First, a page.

Protesters will test Thai coup leader General Prayuth Chan-ocha this weekend after he said there would be no elections in Thailand for more than a year to give the military time to engineer reforms.
Prayuth ousted the government of Prime Minister Yingluck Shinawatra on May 22 after months of sometimes violent protests. The general set out a plan for reconciliation and reform late on Friday in a televised address to the nation.
Reforms could only be implemented if there was peace and stability and would take about a year, he said. After that, elections would be held.
"All that I have outlined will not succeed if all sides do not cease demonstrating politically," he said. "This process will take approximately a year, depending on the situation."
Thailand has become polarised between supporters of Yingluck and her influential brother, deposed premier Thaksin Shinawatra, and the royalist establishment that sees Thaksin and his populist ways as a threat to the old order.
Thaksin's appeal among poorer voters, especially in the populous, rural northeast and north, has ensured that he or his allies have won every election since 2001.
Prayuth justified his takeover and the tough measures he introduced afterwards, which have included the detention of about 250 people, censorship of the media and a ban on gatherings. Most of those detained have been freed.
"We cannot keep fighting each other just because we think differently," said Prayuth. "Every side must find a way to cooperate."
Despite martial law and a ban on gatherings, small protests against the military takeover have been held almost daily in Bangkok. There has been no serious violence.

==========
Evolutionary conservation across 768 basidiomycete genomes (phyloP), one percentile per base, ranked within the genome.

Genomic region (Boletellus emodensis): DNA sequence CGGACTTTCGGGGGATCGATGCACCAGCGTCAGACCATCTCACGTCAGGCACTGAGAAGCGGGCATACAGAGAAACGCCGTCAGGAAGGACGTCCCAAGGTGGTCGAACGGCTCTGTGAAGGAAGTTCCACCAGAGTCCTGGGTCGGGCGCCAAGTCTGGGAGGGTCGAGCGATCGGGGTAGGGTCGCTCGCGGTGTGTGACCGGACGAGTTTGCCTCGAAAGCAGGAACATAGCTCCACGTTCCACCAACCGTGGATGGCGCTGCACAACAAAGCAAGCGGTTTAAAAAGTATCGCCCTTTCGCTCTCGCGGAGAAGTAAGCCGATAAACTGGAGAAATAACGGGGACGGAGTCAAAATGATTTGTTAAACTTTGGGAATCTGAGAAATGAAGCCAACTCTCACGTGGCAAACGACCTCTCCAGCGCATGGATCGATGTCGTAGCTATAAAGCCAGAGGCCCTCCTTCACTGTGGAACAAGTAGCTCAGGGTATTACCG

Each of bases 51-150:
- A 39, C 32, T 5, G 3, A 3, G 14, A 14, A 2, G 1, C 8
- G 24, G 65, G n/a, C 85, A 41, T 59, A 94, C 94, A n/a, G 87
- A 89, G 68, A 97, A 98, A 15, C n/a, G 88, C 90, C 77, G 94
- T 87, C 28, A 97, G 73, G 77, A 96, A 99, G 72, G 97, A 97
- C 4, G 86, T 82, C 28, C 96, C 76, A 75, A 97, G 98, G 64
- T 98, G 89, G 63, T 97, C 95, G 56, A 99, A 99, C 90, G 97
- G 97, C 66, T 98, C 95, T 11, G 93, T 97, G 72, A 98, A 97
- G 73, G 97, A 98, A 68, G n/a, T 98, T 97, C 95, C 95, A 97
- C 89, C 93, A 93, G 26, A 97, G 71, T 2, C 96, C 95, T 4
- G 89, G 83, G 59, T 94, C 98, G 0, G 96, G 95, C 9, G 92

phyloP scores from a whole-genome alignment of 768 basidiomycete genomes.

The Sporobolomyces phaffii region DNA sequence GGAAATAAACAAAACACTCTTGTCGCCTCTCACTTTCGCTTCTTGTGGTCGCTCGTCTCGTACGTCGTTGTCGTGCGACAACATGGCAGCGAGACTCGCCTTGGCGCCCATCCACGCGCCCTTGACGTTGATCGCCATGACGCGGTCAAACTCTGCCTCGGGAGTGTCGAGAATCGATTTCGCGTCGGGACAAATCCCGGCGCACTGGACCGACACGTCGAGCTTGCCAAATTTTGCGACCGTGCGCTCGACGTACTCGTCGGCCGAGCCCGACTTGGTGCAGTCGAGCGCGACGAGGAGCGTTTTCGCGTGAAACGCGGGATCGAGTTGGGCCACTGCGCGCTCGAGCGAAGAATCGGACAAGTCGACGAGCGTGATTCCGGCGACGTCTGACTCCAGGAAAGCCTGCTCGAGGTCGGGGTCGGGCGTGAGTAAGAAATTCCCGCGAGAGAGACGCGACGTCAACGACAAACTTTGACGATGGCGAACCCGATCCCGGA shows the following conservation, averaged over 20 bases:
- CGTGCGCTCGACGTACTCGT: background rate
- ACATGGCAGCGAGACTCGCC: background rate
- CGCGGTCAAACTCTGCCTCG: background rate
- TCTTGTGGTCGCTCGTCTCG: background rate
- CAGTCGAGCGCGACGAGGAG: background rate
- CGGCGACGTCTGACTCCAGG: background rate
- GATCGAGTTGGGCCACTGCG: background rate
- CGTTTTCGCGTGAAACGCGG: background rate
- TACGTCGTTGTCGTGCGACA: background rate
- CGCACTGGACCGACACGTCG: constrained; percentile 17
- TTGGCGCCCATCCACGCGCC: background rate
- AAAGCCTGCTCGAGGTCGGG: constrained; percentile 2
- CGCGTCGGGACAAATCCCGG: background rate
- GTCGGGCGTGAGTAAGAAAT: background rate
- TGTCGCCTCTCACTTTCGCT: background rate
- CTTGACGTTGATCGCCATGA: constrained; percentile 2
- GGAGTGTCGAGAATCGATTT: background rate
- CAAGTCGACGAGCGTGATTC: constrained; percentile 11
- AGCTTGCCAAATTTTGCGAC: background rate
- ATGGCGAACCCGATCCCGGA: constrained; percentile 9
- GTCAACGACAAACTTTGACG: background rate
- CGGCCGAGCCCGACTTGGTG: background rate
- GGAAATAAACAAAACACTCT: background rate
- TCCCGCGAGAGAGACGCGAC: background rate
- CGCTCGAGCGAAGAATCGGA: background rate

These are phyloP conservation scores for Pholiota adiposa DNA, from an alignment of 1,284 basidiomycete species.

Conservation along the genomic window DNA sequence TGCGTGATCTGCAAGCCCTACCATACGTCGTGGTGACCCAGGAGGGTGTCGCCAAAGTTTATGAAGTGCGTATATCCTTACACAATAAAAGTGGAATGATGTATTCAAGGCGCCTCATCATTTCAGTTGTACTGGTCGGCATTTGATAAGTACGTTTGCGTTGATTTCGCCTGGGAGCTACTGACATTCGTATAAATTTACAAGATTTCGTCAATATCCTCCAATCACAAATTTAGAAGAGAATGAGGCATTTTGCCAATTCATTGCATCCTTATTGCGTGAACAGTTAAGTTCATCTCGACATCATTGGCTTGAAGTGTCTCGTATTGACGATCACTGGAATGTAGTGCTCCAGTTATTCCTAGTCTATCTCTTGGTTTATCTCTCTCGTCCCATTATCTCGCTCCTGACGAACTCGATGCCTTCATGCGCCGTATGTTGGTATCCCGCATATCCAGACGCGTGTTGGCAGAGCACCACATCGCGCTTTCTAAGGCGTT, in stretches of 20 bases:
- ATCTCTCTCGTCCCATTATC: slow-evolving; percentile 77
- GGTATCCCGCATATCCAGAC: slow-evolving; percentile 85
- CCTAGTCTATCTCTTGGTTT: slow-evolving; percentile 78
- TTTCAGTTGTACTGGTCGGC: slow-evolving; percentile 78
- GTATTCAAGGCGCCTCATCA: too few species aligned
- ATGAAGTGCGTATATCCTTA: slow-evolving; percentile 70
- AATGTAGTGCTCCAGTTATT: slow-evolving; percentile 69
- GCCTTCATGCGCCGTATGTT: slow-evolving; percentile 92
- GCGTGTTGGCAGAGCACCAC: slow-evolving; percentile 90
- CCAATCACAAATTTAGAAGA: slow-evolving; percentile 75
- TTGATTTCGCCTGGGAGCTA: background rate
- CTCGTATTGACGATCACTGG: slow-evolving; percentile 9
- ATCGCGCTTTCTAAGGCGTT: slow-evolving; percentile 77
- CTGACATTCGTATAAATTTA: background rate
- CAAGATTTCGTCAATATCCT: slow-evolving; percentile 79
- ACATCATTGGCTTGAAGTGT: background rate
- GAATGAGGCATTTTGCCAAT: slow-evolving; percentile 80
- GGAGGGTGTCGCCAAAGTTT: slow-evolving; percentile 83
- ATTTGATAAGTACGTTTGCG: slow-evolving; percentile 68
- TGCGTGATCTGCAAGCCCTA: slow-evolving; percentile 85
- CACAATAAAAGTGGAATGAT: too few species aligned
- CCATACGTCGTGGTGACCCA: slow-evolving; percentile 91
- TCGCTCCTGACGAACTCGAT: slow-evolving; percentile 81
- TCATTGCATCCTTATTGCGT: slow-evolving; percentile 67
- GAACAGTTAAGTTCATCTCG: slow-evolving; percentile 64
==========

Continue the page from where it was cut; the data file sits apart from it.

For a second day on Friday, soldiers mounted a big operation at the central Victory Monument, sealing it off and preventing anyone from gathering. Sometimes rowdy crowds had faced off with soldiers and police at the Bangkok landmark earlier in the week.
Activists, spreading word through social media, say they will hold a big show of opposition on the weekend, to press for the restoration of democracy.
"There will be big demonstrations and events all over the country on Saturday and Sunday," said one protester at the monument late on Thursday.
The general set out the path to elections in his address. He outlined a three-phase process beginning with reconciliation which would take up to three months. A temporary constitution would be drawn up and an interim prime minister and cabinet chosen in a second phase, he said, and an election would be the final phase.
The U.S. and other foreign governments have condemned the coup and called for a rapid return to democracy. The Australian government on Saturday reduced military ties with Thailand and banned coup leaders from travelling to Australia.
Prayuth made a direct appeal for patience from Thailand's "international friends" in his address.
"We understand that we are living in a democratic world. All we are asking for is give us time to reform," he said, sitting at a table with flowers in front of him and portraits of King Bhumibol Adulyadej and Queen Sirikit on a wall behind him.
"We believe that you will choose our kingdom before a flawed democratic system."
The political crisis and coup have come at a time of anxiety in Thailand over the issue of royal succession. The king, the world's longest reigning monarch, is 86 and spent the years from 2009-2013 in hospital. The monarchy is Thailand's most important institution.
The stumbling economy is a priority for the military and Prayuth promised that the 2015 budget would be in order and public spending would be transparent.
Prayuth has asked officials to look into the possibility of reducing Thailand's seven percent value-added tax, deputy army spokesman Colonol Weerachon Sukondhapatipak said on Saturday.
Gross domestic product shrank 2.1 percent in the first quarter of 2014 as the anti-government protests damaged confidence and scared off tourists.